As the national outcry continues to grow President Donald Trump’s forced separation of immigrant children from their parents, Gary Mayor Karen Freeman-Wilson joined other U.S. mayors in a direct call to end the policy. Freeman-Wilson was part of a U.S. Conference of Mayors (USCM) bipartisan delegation to Tornillo, TX this week to protest the Trump Administration’s family separation policy and call on the Administration for an immediate reversal. The group also included, Columbia, SC, Mayor Steve Benjamin; Rochester Hills, MI, Mayor Bryan Barnett; Los Angeles, CA Mayor Eric Garcetti; Anaheim, CA Mayor Tom Tait; Sacramento, CA, Mayor Christopher Cabaldon; Findlay, OH, Mayor Lydia Mihalik; Miami Gardens, FL Mayor Oliver Gilbert; El Paso, TX Mayor Dee Margo; and, Augusta, GA Mayor Hardie Davis, Jr.
“We have lost our moral compass as a nation,” said Freeman-Wilson in a conference call with reporters.
Since early May, 2,342 children have been separated from their parents after crossing the southern U.S. border, according to the Department of Homeland Security. Activists have accused the Trump administration of warehousing children and infants in “kennel-like conditions” and “concentration camps.”
During last week’s USCM annual meeting, the group unanimously passed a resolution registering its strong opposition to separating children from their families at the border. It calls on the Department of Homeland Security and Department of Justice to immediately reverse what they called, “destructive policies” and allow families apprehended to remain together to the extent possible, to help avoid the trauma of forced separation.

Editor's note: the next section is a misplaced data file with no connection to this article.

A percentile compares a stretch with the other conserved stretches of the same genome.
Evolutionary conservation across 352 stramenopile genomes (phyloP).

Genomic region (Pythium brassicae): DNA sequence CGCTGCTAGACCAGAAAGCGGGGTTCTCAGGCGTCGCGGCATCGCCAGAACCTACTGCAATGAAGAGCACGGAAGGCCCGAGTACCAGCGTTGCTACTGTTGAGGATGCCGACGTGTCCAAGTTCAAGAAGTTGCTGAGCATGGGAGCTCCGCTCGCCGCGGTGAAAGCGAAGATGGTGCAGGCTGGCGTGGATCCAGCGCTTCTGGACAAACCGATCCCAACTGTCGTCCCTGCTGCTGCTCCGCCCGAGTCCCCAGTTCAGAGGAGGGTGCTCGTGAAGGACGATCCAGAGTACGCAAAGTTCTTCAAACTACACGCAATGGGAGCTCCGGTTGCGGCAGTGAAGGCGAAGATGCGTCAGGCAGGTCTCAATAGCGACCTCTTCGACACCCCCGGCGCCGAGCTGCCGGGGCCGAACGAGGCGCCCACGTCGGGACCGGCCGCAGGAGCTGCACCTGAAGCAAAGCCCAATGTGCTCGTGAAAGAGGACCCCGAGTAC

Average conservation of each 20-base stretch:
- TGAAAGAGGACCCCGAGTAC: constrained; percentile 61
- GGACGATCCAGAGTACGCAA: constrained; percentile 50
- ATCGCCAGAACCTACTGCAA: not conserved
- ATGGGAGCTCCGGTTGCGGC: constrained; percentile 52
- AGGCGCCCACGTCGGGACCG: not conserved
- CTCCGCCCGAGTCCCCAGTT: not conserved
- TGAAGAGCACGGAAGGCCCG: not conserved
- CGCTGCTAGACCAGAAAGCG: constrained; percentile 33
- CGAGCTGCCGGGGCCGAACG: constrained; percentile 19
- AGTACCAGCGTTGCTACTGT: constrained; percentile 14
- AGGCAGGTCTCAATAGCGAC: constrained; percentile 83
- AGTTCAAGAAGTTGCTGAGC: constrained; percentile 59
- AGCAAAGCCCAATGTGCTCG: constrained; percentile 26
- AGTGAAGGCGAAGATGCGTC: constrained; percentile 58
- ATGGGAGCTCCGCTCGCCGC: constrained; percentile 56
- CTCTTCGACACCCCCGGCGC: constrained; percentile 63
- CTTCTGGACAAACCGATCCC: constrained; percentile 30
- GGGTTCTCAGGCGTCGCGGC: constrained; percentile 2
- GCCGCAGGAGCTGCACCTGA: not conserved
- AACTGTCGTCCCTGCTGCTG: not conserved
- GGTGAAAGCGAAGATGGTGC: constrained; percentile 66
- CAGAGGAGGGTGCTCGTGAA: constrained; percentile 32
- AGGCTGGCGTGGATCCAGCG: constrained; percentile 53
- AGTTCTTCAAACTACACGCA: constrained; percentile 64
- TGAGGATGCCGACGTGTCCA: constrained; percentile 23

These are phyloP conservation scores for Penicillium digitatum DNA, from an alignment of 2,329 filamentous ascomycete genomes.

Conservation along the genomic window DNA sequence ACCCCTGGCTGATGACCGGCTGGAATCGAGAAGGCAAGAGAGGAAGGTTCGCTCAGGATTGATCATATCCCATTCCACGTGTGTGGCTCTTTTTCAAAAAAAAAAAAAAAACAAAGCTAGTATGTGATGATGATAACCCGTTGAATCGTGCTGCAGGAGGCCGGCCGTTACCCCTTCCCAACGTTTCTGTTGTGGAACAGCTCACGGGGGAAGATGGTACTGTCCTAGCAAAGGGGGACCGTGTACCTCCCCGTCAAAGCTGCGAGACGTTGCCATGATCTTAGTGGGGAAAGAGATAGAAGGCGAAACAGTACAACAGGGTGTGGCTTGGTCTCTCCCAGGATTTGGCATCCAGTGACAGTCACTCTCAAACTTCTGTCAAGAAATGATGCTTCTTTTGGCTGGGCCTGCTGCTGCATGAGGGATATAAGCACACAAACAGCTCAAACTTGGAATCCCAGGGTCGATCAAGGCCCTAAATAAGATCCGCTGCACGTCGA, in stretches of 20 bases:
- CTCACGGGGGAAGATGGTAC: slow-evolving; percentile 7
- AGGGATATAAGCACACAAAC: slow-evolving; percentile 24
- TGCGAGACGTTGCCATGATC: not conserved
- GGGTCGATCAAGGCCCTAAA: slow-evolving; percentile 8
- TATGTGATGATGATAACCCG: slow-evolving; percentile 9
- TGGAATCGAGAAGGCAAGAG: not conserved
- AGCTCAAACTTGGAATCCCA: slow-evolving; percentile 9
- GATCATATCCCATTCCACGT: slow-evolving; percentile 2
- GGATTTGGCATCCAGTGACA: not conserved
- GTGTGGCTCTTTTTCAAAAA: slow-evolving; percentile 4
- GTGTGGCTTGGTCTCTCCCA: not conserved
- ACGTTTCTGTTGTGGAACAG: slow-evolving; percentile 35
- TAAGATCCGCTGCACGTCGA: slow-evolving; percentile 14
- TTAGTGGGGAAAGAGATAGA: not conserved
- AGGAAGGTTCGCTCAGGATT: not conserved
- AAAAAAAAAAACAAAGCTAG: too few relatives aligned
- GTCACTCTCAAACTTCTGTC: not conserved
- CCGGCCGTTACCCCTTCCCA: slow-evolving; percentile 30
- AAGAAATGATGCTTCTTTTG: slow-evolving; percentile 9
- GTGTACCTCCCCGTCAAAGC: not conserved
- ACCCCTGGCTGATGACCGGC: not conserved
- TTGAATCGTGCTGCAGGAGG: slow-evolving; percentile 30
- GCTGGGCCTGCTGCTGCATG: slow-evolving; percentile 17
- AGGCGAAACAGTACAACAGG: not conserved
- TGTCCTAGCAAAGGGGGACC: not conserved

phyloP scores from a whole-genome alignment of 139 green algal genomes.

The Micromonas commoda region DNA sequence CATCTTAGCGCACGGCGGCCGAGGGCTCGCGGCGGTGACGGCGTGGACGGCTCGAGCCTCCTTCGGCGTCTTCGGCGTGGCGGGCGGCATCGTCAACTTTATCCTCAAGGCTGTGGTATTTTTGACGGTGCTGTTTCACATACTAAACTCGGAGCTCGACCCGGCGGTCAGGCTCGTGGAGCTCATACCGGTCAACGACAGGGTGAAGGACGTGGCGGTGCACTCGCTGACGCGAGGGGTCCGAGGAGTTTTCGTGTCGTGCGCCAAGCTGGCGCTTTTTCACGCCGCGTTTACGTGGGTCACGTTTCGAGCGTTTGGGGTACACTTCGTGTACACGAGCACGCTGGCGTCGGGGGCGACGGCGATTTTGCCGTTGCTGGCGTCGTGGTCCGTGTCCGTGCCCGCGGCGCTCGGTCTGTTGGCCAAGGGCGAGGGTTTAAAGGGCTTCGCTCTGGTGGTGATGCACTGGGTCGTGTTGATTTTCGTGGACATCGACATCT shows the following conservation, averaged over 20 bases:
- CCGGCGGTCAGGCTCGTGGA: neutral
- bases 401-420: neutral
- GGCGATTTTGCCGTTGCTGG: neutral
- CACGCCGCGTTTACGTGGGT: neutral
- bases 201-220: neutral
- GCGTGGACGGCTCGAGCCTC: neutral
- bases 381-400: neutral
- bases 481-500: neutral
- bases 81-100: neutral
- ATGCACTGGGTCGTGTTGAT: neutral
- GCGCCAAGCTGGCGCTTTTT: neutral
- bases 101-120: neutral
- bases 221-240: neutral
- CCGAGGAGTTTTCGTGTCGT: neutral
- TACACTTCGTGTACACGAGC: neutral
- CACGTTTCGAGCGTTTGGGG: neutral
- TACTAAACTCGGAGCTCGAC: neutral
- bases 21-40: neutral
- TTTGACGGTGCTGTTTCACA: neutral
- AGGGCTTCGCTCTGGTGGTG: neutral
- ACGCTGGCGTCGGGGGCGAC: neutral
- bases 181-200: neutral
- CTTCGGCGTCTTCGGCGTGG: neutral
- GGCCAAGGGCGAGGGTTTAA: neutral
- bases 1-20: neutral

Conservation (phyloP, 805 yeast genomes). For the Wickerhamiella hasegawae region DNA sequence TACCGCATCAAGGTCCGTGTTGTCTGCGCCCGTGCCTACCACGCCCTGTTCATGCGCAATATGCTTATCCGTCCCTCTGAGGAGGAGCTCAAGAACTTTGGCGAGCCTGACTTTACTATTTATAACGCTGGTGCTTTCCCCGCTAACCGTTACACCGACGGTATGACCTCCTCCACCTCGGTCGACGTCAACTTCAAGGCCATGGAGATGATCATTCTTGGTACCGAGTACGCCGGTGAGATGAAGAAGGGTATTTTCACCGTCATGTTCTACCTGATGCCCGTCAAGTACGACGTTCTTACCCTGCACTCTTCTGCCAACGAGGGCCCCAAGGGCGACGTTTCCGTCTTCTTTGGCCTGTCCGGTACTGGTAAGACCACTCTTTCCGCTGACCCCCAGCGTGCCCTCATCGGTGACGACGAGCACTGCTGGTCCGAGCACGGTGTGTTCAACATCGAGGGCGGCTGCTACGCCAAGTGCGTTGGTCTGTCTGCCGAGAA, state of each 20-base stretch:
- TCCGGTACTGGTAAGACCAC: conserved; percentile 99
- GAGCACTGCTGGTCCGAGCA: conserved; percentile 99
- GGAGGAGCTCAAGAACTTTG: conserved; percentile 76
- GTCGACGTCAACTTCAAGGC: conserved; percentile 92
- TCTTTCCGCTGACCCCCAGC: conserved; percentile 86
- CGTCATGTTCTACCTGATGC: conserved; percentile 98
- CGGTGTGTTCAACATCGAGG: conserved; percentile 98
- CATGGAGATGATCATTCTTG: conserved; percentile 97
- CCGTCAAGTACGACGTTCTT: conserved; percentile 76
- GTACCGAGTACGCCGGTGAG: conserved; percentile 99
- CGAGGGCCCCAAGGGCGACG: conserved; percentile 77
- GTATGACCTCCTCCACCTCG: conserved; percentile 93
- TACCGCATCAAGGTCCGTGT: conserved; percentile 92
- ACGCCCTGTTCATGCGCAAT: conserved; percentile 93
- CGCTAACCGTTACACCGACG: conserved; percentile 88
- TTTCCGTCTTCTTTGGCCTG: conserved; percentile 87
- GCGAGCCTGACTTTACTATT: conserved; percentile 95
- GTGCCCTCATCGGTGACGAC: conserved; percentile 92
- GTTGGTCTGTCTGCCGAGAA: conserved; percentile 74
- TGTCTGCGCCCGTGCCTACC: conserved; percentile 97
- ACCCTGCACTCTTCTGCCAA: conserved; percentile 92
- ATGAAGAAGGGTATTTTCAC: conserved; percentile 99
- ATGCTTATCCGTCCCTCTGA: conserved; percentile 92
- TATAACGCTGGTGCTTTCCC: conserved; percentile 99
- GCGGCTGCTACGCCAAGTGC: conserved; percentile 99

The resolution also called on Congress to ensure that the Department of Justice and the Department of Homeland Security are prohibited from this wholesale separation of children from their families at the border.
U.S. Customs and Border Protection has not backed down on the policy, noting that border-crossing families will be separated.
Freeman-Wilson’s advocacy on behalf of illegal immigrants should come as no surprise to Gary residents. Last year she successfully passed ordinance 9100 which designated the town as a “welcoming city,” an act that caused the municipality to be sued in state court. It was the first legal action of its kind brought against a city for its refusal to comply with immigration laws.
As such, Gary forbids its law enforcement personnel from cooperating with federal immigration officials in the detaining and processing of illegal immigrants.
“We’ve not seen an influx of individuals who are looking to relocate here,” Freeman-Wilson said.